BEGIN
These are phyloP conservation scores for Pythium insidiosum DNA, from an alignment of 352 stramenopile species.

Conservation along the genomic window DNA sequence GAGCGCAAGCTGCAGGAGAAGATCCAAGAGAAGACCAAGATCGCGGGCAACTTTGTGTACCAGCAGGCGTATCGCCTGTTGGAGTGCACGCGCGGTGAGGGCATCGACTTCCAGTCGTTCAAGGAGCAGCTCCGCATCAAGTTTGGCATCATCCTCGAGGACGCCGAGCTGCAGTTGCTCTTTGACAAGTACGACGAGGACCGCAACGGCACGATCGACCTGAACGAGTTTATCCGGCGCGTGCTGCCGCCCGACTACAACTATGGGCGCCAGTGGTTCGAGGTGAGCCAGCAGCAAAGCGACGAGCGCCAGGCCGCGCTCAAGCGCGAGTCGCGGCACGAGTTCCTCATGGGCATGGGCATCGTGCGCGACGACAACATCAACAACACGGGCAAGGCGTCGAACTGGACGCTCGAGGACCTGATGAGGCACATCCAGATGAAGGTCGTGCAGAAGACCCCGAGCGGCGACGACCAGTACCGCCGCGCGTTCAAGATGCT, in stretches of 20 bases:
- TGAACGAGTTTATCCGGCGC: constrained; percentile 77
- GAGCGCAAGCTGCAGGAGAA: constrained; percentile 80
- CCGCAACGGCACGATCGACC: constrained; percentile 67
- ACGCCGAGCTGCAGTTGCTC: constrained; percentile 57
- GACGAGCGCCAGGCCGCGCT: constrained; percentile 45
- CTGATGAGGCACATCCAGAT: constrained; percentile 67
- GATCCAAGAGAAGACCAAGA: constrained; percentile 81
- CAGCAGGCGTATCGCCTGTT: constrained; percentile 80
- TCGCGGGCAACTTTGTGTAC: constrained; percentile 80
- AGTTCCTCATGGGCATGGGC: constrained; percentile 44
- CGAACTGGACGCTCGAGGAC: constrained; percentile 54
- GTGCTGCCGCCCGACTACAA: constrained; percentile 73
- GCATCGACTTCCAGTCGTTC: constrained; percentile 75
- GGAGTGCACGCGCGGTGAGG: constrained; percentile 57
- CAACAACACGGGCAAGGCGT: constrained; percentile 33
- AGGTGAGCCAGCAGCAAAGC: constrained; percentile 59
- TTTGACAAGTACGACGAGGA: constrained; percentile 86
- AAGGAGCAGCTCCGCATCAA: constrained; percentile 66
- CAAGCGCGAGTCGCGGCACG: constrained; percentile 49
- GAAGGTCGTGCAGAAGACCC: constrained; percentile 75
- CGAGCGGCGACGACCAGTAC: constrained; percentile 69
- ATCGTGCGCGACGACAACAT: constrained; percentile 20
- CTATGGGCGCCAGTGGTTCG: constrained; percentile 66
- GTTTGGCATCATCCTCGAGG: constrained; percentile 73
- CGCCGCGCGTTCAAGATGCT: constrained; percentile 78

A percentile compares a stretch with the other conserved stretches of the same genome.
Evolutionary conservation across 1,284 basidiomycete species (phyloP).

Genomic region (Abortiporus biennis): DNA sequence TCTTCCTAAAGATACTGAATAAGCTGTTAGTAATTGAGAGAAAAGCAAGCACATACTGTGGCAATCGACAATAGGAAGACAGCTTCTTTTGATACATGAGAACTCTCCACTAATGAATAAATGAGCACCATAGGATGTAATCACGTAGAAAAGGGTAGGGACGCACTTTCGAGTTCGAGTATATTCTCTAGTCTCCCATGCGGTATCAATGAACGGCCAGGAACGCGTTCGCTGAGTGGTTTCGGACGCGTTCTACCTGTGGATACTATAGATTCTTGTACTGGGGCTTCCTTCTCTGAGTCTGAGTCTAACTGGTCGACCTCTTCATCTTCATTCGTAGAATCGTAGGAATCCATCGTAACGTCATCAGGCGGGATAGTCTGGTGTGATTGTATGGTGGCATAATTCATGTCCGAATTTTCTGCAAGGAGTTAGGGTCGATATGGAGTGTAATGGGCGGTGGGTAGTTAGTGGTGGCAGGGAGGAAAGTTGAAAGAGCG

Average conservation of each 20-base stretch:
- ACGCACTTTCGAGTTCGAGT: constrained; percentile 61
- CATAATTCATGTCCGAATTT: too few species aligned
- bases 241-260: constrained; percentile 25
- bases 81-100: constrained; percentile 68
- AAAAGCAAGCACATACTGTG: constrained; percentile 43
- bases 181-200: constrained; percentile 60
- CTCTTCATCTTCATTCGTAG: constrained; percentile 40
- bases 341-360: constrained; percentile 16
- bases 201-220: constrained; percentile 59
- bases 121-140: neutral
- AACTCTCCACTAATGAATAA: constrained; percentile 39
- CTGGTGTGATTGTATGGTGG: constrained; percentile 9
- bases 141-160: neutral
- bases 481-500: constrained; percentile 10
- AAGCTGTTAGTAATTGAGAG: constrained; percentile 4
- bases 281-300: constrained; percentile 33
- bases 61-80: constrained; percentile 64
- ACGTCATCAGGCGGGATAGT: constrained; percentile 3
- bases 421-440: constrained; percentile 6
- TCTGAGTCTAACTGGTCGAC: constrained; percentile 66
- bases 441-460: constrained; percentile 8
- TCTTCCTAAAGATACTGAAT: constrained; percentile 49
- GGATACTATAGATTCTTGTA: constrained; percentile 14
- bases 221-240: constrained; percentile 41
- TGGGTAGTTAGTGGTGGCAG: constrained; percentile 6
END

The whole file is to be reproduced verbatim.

These are phyloP conservation scores for Pythium insidiosum DNA, from an alignment of 352 stramenopile species.

Conservation along the genomic window DNA sequence GAGCGCAAGCTGCAGGAGAAGATCCAAGAGAAGACCAAGATCGCGGGCAACTTTGTGTACCAGCAGGCGTATCGCCTGTTGGAGTGCACGCGCGGTGAGGGCATCGACTTCCAGTCGTTCAAGGAGCAGCTCCGCATCAAGTTTGGCATCATCCTCGAGGACGCCGAGCTGCAGTTGCTCTTTGACAAGTACGACGAGGACCGCAACGGCACGATCGACCTGAACGAGTTTATCCGGCGCGTGCTGCCGCCCGACTACAACTATGGGCGCCAGTGGTTCGAGGTGAGCCAGCAGCAAAGCGACGAGCGCCAGGCCGCGCTCAAGCGCGAGTCGCGGCACGAGTTCCTCATGGGCATGGGCATCGTGCGCGACGACAACATCAACAACACGGGCAAGGCGTCGAACTGGACGCTCGAGGACCTGATGAGGCACATCCAGATGAAGGTCGTGCAGAAGACCCCGAGCGGCGACGACCAGTACCGCCGCGCGTTCAAGATGCT, in stretches of 20 bases:
- TGAACGAGTTTATCCGGCGC: constrained; percentile 77
- GAGCGCAAGCTGCAGGAGAA: constrained; percentile 80
- CCGCAACGGCACGATCGACC: constrained; percentile 67
- ACGCCGAGCTGCAGTTGCTC: constrained; percentile 57
- GACGAGCGCCAGGCCGCGCT: constrained; percentile 45
- CTGATGAGGCACATCCAGAT: constrained; percentile 67
- GATCCAAGAGAAGACCAAGA: constrained; percentile 81
- CAGCAGGCGTATCGCCTGTT: constrained; percentile 80
- TCGCGGGCAACTTTGTGTAC: constrained; percentile 80
- AGTTCCTCATGGGCATGGGC: constrained; percentile 44
- CGAACTGGACGCTCGAGGAC: constrained; percentile 54
- GTGCTGCCGCCCGACTACAA: constrained; percentile 73
- GCATCGACTTCCAGTCGTTC: constrained; percentile 75
- GGAGTGCACGCGCGGTGAGG: constrained; percentile 57
- CAACAACACGGGCAAGGCGT: constrained; percentile 33
- AGGTGAGCCAGCAGCAAAGC: constrained; percentile 59
- TTTGACAAGTACGACGAGGA: constrained; percentile 86
- AAGGAGCAGCTCCGCATCAA: constrained; percentile 66
- CAAGCGCGAGTCGCGGCACG: constrained; percentile 49
- GAAGGTCGTGCAGAAGACCC: constrained; percentile 75
- CGAGCGGCGACGACCAGTAC: constrained; percentile 69
- ATCGTGCGCGACGACAACAT: constrained; percentile 20
- CTATGGGCGCCAGTGGTTCG: constrained; percentile 66
- GTTTGGCATCATCCTCGAGG: constrained; percentile 73
- CGCCGCGCGTTCAAGATGCT: constrained; percentile 78

A percentile compares a stretch with the other conserved stretches of the same genome.
Evolutionary conservation across 1,284 basidiomycete species (phyloP).

Genomic region (Abortiporus biennis): DNA sequence TCTTCCTAAAGATACTGAATAAGCTGTTAGTAATTGAGAGAAAAGCAAGCACATACTGTGGCAATCGACAATAGGAAGACAGCTTCTTTTGATACATGAGAACTCTCCACTAATGAATAAATGAGCACCATAGGATGTAATCACGTAGAAAAGGGTAGGGACGCACTTTCGAGTTCGAGTATATTCTCTAGTCTCCCATGCGGTATCAATGAACGGCCAGGAACGCGTTCGCTGAGTGGTTTCGGACGCGTTCTACCTGTGGATACTATAGATTCTTGTACTGGGGCTTCCTTCTCTGAGTCTGAGTCTAACTGGTCGACCTCTTCATCTTCATTCGTAGAATCGTAGGAATCCATCGTAACGTCATCAGGCGGGATAGTCTGGTGTGATTGTATGGTGGCATAATTCATGTCCGAATTTTCTGCAAGGAGTTAGGGTCGATATGGAGTGTAATGGGCGGTGGGTAGTTAGTGGTGGCAGGGAGGAAAGTTGAAAGAGCG

Average conservation of each 20-base stretch:
- ACGCACTTTCGAGTTCGAGT: constrained; percentile 61
- CATAATTCATGTCCGAATTT: too few species aligned
- bases 241-260: constrained; percentile 25
- bases 81-100: constrained; percentile 68
- AAAAGCAAGCACATACTGTG: constrained; percentile 43
- bases 181-200: constrained; percentile 60
- CTCTTCATCTTCATTCGTAG: constrained; percentile 40
- bases 341-360: constrained; percentile 16
- bases 201-220: constrained; percentile 59
- bases 121-140: neutral
- AACTCTCCACTAATGAATAA: constrained; percentile 39
- CTGGTGTGATTGTATGGTGG: constrained; percentile 9
- bases 141-160: neutral
- bases 481-500: constrained; percentile 10
- AAGCTGTTAGTAATTGAGAG: constrained; percentile 4
- bases 281-300: constrained; percentile 33
- bases 61-80: constrained; percentile 64
- ACGTCATCAGGCGGGATAGT: constrained; percentile 3
- bases 421-440: constrained; percentile 6
- TCTGAGTCTAACTGGTCGAC: constrained; percentile 66
- bases 441-460: constrained; percentile 8
- TCTTCCTAAAGATACTGAAT: constrained; percentile 49
- GGATACTATAGATTCTTGTA: constrained; percentile 14
- bases 221-240: constrained; percentile 41
- TGGGTAGTTAGTGGTGGCAG: constrained; percentile 6